While settling in to her new bookshop in the fictional seaside town of Hardborough, England in the late 1950s, Florence Green (Emily Mortimer) pulls a book from one of the many boxes scattered across the room. Carefully thumbing through the tome, she then pauses to smell its pages, as if this object in her hands contains some ineffable essence that transcends words. Elsewhere in Isabel Coixet’s The Bookshop, Florence is glimpsed almost lovingly brushing her hands along the spines of the books on her shelves. These moments are meant to reveal the young widow’s ostensibly undying passion for books, but this zeal is barely perceptible elsewhere in the film, which is mannered and apathetic to rather self-contradicting ends.
Not knowing what to make of Lolita after she finishes reading it, Florence meekly requests that her sole steady customer, the wealthy and reclusive Edmund Brundish (Billy Nighy), read the book in order to give her his opinion on both its contents and whether or not she should sell it at her shop. Of course, Florence’s ultimate decision to flood her display window with copies of Vladimir Nabakov’s novel causes a stir in the quiet and conservative Hardborough. But rather than emphasize the role of Florence’s store in sparking the intellectual curiosity of the town’s residents, The Bookshop mires itself in a banal real estate turf war whose weaponry takes the form of passive-aggressive letters and discreet shade-throwing tactics.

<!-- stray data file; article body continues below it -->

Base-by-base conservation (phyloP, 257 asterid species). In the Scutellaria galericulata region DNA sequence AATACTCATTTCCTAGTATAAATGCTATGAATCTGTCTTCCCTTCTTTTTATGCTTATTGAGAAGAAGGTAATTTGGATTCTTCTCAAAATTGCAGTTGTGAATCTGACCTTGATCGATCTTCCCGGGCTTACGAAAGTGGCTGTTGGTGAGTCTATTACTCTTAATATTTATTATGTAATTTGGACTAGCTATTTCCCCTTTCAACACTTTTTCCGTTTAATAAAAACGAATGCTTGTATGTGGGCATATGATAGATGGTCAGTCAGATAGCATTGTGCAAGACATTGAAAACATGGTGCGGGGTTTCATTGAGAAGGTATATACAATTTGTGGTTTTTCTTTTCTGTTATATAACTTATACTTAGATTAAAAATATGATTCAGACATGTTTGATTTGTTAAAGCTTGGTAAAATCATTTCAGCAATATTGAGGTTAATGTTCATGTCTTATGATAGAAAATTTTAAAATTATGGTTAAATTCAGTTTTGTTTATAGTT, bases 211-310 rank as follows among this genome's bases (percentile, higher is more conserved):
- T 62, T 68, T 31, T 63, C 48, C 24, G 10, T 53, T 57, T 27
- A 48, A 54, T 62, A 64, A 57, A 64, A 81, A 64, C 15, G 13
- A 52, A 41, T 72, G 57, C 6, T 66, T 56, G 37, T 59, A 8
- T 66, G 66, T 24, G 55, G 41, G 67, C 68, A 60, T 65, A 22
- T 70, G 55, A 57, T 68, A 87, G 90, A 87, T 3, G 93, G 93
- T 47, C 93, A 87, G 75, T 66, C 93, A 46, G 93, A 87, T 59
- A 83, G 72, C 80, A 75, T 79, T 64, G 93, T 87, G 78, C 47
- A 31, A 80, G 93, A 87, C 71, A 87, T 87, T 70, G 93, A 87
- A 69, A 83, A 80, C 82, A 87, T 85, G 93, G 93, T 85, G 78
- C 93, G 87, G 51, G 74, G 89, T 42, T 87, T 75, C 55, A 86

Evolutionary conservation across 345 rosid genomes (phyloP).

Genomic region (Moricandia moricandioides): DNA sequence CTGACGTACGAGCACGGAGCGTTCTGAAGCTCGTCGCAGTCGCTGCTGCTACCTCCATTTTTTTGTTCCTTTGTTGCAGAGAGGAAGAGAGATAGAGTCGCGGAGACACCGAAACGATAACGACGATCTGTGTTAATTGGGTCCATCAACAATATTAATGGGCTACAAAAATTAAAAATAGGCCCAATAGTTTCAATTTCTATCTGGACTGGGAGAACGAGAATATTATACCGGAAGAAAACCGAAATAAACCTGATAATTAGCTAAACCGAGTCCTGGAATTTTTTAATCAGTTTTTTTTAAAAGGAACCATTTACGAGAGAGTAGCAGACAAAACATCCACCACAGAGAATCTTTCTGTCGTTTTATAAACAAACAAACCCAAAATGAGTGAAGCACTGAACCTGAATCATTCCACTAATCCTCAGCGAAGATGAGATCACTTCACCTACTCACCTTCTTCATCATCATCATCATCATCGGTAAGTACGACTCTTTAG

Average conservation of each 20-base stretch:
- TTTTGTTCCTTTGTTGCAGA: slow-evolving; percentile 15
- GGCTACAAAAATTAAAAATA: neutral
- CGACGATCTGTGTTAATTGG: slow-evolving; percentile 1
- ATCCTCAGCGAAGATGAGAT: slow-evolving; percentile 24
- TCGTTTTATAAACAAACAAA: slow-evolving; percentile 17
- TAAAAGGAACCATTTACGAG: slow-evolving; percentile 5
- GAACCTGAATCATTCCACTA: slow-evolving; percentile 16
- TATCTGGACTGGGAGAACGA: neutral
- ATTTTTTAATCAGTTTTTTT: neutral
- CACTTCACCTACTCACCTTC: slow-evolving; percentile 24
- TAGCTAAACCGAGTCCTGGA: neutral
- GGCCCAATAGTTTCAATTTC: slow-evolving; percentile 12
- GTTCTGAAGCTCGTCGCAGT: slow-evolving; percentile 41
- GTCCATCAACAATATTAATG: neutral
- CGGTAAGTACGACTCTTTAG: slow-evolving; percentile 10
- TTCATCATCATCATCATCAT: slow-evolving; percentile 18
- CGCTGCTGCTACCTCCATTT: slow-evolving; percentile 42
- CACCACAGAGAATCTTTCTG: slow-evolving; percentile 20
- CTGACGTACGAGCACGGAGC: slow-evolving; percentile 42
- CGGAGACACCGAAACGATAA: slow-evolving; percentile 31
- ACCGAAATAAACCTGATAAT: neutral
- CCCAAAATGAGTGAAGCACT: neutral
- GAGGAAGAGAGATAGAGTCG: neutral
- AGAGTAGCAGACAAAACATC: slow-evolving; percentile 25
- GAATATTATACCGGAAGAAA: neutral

Unbeknownst to Florence, the building she purchased for her bookshop is of historical significance. And despite the fact that The Old House, as the building is called, had been abandoned for several years before she moved in, the meddlesome and influential Violet Gamart (Patricia Clarkson) makes it her mission to shut down Florence’s store. But not unlike Florence’s passion for books, the rationale for Violet’s venture to take over the shop remains muddled throughout, and though Violet proclaims that The Old House should be transformed into a center for the arts for the good of the town, that reason is clearly presented as a smokescreen to hide, well, what exactly?
One gets only the vaguest sense that Violet finds modern literature distasteful and potentially dangerous, as well as dislikes Florence for not kowtowing to her demands. And if the dispute between the two women has no urgency it’s because their animosity toward one another is perpetually buried beneath a glaze of politesse. Indeed, The Bookshop is steadfast in avoiding drama at all costs. It’s in everything from Florence being so curiously staid and unfazed across the film to Clarkson and Nighy’s voices rarely rising above a whisper. And Coixet’s intermittent visual flourishes—from picturesque views of the sea, to woozy slow-motion and out-of-focus shots of Florence relishing in the tactility of novels as she’s putting them on shelves or wrapping them up for customers—do little to amplify the stakes of her low-key narrative.